Posts Tagged ‘Jurassic Park’

Three years after the destruction of the Jurassic World theme park, Owen Grady and Claire Dearing return to the island of Isla Nublar to save the remaining dinosaurs from a volcano that’s about to erupt but soon uncover a conspiracy that will change the fate of the dinosaurs forever.

Opening with the Mosasaurus destroying a submersible and a Tyrannosaurus attack, J.A. Bayona’s direction is on point as he handles the mammoth film effortlessly. At first Jurassic World: Fallen Kingdom appears to improve the ethical conundrums of bringing dinosaurs back to life, building on themes touched on in Spielberg’s 1993 original and the novel source material. However, things take a major turn in the second act.

This instalment offers an impressive (but distracting) CGI loaded destruction of Isla Nublar’s Jurassic Park/World after the eruption. This setup includes a select few of the de-extinct dinosaurs being ‘saved’ only to be used for corporate gain with echoes of The Lost World. Still, the tone shifts to a Halloween-like dark place and Fallen Kingdom becomes a stalker in a mansion, cat and mouse type film.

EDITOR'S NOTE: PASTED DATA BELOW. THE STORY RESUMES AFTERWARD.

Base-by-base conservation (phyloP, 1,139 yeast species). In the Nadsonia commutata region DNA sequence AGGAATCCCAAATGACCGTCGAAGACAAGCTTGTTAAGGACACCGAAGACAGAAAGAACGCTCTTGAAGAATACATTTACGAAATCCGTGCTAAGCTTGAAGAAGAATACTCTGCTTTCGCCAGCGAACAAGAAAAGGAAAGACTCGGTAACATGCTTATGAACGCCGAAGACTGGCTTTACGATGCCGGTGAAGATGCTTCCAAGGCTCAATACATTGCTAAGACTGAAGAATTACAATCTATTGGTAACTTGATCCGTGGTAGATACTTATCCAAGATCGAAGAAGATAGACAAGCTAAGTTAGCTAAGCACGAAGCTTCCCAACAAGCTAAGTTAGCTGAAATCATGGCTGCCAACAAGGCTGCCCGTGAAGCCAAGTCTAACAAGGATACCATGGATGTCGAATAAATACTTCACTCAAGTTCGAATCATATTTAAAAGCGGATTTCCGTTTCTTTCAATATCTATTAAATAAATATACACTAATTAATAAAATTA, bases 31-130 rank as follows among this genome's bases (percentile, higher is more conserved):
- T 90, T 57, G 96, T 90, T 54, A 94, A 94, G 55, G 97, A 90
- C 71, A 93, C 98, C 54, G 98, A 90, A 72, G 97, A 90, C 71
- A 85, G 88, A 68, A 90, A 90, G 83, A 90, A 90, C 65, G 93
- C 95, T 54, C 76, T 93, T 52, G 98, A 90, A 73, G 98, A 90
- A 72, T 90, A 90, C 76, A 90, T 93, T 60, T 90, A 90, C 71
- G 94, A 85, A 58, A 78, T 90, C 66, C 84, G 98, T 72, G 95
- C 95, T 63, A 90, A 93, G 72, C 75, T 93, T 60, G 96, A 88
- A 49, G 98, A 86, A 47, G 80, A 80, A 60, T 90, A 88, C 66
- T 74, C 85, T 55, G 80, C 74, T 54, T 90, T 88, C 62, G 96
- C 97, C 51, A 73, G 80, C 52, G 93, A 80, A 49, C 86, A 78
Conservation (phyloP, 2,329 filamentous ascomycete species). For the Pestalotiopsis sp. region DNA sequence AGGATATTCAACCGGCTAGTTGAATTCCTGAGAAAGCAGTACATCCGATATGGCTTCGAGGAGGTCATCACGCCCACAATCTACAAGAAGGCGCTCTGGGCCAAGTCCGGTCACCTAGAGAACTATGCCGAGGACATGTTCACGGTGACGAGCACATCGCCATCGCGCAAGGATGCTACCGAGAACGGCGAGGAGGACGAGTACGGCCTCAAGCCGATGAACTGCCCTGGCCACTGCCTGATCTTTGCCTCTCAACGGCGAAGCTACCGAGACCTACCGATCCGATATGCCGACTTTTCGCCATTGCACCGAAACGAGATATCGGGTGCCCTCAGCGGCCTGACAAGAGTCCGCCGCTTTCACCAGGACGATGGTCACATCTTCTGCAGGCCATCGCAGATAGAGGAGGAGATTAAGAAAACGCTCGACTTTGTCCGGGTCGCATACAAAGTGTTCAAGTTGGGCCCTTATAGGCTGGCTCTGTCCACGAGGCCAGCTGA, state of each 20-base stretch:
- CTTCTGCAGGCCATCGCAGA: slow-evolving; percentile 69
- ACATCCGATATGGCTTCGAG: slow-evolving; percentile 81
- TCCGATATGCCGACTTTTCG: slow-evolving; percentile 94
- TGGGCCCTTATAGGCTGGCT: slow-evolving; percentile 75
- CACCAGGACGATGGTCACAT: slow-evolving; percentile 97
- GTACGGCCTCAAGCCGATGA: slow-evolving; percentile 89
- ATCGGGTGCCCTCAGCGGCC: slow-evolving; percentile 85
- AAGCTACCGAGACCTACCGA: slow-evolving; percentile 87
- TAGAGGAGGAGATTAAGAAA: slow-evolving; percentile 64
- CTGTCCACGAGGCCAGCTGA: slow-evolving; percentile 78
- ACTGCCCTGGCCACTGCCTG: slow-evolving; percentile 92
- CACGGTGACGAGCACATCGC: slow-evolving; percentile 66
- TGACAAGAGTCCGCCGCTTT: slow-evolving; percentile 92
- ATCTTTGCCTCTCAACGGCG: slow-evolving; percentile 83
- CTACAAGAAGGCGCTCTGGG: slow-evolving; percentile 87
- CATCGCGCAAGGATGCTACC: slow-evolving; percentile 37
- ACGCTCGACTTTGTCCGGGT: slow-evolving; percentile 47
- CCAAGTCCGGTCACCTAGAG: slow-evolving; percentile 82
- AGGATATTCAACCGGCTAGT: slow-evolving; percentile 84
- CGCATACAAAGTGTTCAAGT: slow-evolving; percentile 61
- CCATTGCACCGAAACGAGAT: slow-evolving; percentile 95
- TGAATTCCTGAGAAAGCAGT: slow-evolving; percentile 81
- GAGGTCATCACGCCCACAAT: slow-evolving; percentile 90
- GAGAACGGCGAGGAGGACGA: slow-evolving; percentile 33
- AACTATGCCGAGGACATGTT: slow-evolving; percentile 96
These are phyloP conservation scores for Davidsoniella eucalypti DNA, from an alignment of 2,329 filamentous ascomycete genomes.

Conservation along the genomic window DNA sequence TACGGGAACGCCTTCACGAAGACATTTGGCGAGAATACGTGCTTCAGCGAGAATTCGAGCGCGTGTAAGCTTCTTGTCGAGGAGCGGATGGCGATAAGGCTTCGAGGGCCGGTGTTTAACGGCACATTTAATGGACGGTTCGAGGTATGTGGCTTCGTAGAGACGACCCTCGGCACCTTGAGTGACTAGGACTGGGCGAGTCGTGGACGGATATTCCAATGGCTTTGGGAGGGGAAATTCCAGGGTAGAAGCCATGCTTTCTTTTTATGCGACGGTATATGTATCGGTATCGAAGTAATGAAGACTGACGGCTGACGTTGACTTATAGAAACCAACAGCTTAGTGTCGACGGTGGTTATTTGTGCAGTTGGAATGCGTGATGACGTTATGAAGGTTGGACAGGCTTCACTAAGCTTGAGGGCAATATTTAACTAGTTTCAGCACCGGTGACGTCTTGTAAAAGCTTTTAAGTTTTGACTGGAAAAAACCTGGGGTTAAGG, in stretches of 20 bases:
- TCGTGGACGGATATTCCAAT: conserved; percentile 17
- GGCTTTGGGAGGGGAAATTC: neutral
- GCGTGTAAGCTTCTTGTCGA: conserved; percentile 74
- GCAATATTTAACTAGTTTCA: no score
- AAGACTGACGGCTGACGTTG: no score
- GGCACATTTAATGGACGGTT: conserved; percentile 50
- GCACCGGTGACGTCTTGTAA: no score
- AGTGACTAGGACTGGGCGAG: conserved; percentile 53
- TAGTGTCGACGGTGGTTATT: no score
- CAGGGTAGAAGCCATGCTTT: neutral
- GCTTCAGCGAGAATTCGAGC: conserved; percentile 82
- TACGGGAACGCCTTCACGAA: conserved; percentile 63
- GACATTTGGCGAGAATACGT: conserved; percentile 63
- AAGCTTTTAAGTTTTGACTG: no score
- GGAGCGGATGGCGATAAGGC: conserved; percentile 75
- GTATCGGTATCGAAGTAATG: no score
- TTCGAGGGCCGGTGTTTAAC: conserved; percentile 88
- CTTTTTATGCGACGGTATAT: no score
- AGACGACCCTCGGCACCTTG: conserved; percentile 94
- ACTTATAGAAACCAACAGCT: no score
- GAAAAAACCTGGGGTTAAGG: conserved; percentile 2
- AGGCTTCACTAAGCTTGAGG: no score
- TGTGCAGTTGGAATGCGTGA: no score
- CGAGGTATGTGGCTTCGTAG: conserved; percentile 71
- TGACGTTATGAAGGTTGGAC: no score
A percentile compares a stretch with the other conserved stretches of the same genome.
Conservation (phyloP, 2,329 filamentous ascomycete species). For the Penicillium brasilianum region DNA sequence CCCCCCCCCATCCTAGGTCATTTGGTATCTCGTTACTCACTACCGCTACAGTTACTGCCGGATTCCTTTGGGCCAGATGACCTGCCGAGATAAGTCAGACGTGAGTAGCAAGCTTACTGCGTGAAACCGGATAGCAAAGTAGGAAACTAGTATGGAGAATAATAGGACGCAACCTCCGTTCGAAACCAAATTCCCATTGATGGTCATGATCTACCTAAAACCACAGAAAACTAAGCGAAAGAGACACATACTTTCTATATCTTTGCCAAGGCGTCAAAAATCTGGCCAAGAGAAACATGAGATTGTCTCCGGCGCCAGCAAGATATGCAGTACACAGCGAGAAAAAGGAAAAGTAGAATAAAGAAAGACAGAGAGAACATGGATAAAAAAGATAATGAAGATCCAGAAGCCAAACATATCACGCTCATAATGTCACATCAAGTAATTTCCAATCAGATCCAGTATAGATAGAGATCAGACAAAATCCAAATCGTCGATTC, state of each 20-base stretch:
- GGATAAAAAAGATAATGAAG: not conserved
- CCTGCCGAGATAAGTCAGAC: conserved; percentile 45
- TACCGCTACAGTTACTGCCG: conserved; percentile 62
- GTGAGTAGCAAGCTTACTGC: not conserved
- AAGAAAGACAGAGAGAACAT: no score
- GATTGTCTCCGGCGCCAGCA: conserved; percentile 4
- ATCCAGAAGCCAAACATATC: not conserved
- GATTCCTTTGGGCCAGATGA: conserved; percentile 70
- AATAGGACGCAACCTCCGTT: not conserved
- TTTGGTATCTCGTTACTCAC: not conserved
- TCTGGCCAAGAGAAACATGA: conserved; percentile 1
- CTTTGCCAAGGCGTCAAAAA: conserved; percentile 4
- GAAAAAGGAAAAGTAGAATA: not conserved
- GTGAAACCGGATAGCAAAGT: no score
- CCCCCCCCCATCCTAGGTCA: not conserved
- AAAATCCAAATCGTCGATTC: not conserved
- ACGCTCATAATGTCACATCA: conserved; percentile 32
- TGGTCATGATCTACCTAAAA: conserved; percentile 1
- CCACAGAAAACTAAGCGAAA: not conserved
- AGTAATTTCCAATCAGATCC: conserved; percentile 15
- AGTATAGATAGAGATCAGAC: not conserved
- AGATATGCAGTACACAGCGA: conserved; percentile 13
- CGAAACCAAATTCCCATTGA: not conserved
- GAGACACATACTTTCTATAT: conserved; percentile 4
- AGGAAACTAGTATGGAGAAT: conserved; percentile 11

The latter half offers some serious nightmares for younger viewers and possibly leaves fans of the outdoors feel of its predecessors scratching their heads. While the second half is a brave shift in terms of setting and tone the philosophical points, mostly from an Ian (Jeff Goldblum’s) cameo, are interesting but the message simply feels off and doesn’t really take Kingdom forward.

In amongst the tense well staged action packed set pieces, (drowning in a Gyrosphere springs to mind) and genuinely thrilling moments there are too many unscrupulous cartoon like villains, even more so than its predecessor. Namely Toby Jones Lockwood Estate auctioneer host, unprincipled Dr. Henry Wu (B. D. Wong returns) and there’s corrupt Rafe Spall’s Murder She Wrote-like killer Eli Mills. James Cromwell Sir Benjamin Lockwood, John Hammond’s former partner accent is as out of place as the cloning Scooby doo subplot twist which leads nowhere. On the flipside both Chris Pratt’s Grady and Bryce Dallas Howard’s Dearing are on form and much better performance wise here. Also notable is Ted Levine’s Ken Wheatley, a seasoned mercenary who has a memorable scene with the a newly created dino, part Indominus rex and a Velociraptor, the sociopathic Indoraptor! Trained Blue’s storyline and purpose is never fulfilled, the raptors ‘emotional’ DNA is never used as the weaponised pro-type goes on a hunt through the estate for our heroes and a young girl.